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Political Science
POLS 3440
Geoff Stevens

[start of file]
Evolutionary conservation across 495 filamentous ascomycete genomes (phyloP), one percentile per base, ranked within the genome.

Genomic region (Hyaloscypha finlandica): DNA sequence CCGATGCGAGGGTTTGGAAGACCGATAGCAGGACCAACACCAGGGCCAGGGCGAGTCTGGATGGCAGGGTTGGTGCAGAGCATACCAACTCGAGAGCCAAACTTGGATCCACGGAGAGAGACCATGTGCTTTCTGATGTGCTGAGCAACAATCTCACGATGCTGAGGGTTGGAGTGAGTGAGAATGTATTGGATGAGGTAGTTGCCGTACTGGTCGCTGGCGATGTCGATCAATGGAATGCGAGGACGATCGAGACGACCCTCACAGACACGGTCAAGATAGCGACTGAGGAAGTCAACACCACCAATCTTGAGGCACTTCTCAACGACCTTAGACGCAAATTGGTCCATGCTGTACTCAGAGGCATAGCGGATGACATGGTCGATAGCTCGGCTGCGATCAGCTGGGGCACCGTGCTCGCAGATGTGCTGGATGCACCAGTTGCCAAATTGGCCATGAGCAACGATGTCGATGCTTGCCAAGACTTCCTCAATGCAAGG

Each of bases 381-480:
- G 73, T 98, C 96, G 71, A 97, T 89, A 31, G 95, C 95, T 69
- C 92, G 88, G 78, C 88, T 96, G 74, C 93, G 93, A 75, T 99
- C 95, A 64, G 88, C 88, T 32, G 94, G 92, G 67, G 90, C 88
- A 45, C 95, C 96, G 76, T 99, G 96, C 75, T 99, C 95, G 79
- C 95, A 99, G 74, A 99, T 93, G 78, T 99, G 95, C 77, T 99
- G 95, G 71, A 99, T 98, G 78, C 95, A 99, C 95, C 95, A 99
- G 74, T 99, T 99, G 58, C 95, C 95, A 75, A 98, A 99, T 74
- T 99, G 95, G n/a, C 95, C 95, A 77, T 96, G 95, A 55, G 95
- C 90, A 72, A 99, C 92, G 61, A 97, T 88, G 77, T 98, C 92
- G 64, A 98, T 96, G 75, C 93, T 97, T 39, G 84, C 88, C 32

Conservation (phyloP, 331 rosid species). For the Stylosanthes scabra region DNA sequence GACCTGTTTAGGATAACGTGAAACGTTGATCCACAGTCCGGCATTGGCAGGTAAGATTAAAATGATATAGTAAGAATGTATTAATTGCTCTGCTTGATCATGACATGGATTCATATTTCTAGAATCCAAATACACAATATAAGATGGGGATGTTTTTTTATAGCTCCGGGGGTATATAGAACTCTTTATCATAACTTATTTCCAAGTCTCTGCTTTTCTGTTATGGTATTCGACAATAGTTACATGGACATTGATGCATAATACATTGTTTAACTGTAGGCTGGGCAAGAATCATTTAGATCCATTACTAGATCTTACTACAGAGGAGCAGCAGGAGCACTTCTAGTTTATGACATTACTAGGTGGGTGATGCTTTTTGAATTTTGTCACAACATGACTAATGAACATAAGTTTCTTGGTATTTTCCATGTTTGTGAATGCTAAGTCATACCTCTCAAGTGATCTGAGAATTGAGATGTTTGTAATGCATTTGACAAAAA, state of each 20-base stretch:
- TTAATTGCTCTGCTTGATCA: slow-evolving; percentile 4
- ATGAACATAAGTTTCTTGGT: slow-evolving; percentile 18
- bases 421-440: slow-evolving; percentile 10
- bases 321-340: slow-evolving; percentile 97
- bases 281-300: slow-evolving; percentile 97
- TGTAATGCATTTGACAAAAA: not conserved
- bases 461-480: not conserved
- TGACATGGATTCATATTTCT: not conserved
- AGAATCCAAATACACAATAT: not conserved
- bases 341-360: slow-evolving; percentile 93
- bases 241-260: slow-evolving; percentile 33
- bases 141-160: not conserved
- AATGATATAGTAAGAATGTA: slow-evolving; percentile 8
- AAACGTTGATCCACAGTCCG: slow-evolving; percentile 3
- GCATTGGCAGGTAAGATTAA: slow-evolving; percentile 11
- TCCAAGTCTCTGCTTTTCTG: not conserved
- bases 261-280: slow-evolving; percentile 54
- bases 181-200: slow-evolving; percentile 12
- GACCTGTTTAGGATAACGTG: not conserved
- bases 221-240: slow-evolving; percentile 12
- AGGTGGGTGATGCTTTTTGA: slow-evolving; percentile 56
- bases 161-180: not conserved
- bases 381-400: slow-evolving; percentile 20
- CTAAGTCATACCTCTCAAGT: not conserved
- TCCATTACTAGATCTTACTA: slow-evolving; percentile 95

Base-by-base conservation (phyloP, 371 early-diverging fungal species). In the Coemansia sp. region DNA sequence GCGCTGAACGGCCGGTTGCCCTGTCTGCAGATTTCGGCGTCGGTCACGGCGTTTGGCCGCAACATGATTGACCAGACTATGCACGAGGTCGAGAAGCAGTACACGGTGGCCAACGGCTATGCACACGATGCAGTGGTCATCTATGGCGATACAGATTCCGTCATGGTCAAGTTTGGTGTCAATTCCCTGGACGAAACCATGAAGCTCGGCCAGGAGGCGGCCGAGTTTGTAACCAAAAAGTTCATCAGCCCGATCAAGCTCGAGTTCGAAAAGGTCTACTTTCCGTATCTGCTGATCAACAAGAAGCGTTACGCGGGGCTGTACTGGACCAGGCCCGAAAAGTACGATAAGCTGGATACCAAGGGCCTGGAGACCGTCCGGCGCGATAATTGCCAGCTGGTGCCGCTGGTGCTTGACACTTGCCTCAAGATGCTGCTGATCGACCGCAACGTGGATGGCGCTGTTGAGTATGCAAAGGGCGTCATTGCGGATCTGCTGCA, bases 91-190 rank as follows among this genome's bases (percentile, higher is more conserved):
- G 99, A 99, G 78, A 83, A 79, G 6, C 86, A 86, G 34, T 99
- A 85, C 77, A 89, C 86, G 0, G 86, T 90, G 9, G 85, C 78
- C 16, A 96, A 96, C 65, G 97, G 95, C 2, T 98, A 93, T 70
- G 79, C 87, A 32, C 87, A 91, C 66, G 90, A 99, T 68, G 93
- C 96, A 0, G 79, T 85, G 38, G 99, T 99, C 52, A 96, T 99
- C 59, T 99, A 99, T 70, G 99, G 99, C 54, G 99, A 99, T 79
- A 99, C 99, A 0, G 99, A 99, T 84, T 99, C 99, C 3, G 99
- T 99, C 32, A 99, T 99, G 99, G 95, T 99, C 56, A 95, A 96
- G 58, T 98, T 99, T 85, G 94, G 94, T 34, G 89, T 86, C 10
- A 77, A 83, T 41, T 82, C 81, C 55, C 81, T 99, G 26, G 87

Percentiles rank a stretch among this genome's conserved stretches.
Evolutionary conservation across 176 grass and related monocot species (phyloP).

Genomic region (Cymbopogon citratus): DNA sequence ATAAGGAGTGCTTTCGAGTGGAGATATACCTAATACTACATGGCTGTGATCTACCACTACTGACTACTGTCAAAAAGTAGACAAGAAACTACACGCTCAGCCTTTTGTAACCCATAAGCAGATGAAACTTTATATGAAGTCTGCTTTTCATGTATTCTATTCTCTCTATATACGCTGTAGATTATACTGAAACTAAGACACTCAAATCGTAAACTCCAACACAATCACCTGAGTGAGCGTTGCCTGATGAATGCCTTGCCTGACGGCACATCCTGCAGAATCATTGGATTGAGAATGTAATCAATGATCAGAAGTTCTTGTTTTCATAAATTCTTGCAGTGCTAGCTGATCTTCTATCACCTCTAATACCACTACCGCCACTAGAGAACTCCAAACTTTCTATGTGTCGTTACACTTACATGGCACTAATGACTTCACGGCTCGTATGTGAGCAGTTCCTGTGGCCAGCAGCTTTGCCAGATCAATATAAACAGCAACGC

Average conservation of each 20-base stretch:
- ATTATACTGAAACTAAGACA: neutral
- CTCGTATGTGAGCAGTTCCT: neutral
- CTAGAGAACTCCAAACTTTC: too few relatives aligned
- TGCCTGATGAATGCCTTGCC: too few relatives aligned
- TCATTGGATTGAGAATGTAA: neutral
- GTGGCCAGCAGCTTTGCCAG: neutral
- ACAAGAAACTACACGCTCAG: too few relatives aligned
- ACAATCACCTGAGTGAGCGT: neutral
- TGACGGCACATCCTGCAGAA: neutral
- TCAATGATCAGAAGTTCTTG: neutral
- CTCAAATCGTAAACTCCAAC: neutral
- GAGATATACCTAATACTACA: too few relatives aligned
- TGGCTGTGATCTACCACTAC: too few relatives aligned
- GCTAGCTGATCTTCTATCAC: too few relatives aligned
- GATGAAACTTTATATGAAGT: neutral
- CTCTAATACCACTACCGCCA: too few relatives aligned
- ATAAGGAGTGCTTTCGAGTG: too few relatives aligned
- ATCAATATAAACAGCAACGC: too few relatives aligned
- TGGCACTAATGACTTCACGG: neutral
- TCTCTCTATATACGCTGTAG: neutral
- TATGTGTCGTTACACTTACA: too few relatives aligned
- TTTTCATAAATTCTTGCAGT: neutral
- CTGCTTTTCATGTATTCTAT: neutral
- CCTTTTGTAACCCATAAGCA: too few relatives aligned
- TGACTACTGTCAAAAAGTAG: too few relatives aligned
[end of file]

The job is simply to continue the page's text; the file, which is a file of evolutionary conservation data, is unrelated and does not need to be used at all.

Unit 2 Ethics and Conflict of Interest Michael McDonald Definition  Conflict of interest is situation in which a public official, employee, or a professional, has a private or personal interest sufficient to appear to influence the objective exercise of their official duties  Three key elements to definition: o Private or personal interest which is not a problem unless it comes into nd conflict with the 2 feature o Official duty which is supposed to trump private or personal interests o Conflicts of interest interfere with professional responsibilities in a specific way by interfering with objective professional judgment  Important to avoid apparent and potential as well as actual conflicts of interests o Apparent conflict of interests are ones that a reasonable person would think that the professional’s judgment is likely to be compromised o Potential conflict of interest involves a situation that may develop into an actual conflict of interest Leading Examples  Kernaghan and Langford list seven categories of types of typical conflicts of interest: o Self-dealing: e.g. working for govn't and using official position to secure a contract for a private consulting company you own o Accepting benefits: e.g. bribery; substantial gifts o Influence peddling: professional solicits benefits in exchange for using their influence to unfairly advance interests of particular party o Using your employer’s property for private advantage o Using confidential information o Outside employment or moonlighting: e.g. setting up a business on the side that is in direct competition with your employer  In combination with influence peddling, it might be that a professional employed in the public service sells private consulting services to an individual with the assurance they will secure benefits from govn't o Post-employment: e.g. a person who resigns from public or private employment and goes into business in the same area Some Tests  Key to knowing if you are in a conflict of interests is to determine whether the situation you are in is likely to interfere with or appear to interfere with the independent judgment you are supposed to show as a professional in performing your official duties  Trust is at the ethical heart of the issue o COI involve abuse of the trust people have in professionals  True test: would relevant others trust my judgment if they knew I was in this situation  Second way to avoid COI is to absent oneself from decision making or advice giving if you have a private interest Dividing the Spoils Mulroney  Mulroney gathered a group of influential Conservatives together the night before gaining office to discuss patronage  PMs have always understood that, properly applied, patronage helps to build and maintain broadly based national parties o Provided a mirror the party in power could hold up for the whole country beckoning people to see some of their own reflected in it and be reassured or dismayed about the accuracy of the party’s claim to represent the whole of Canada  In recent years traditional reflections—partisan, religious, linguistic and regional interests—have had to incorporate women, native peoples, young and old Canadians and various multicultural groups  Liberals never underestimated importance of patronage and Mulroney intended to follow suit in an attempt to widen the Conservatives’ political appeal  Knew that his party wouldn’t tolerate a repeat of Clark’s patronage performance: o Clark didn’t give his party’s supporters their share of the spoils as he focused on other priorities o Belief was the Clark let the party down because he did not understand that power meant rewarding friends and discomforting foes  Mulroney had observed how the Liberals used patronage. How the allure of power and anticipation of reward helped to attract the best and the brightest of federalist
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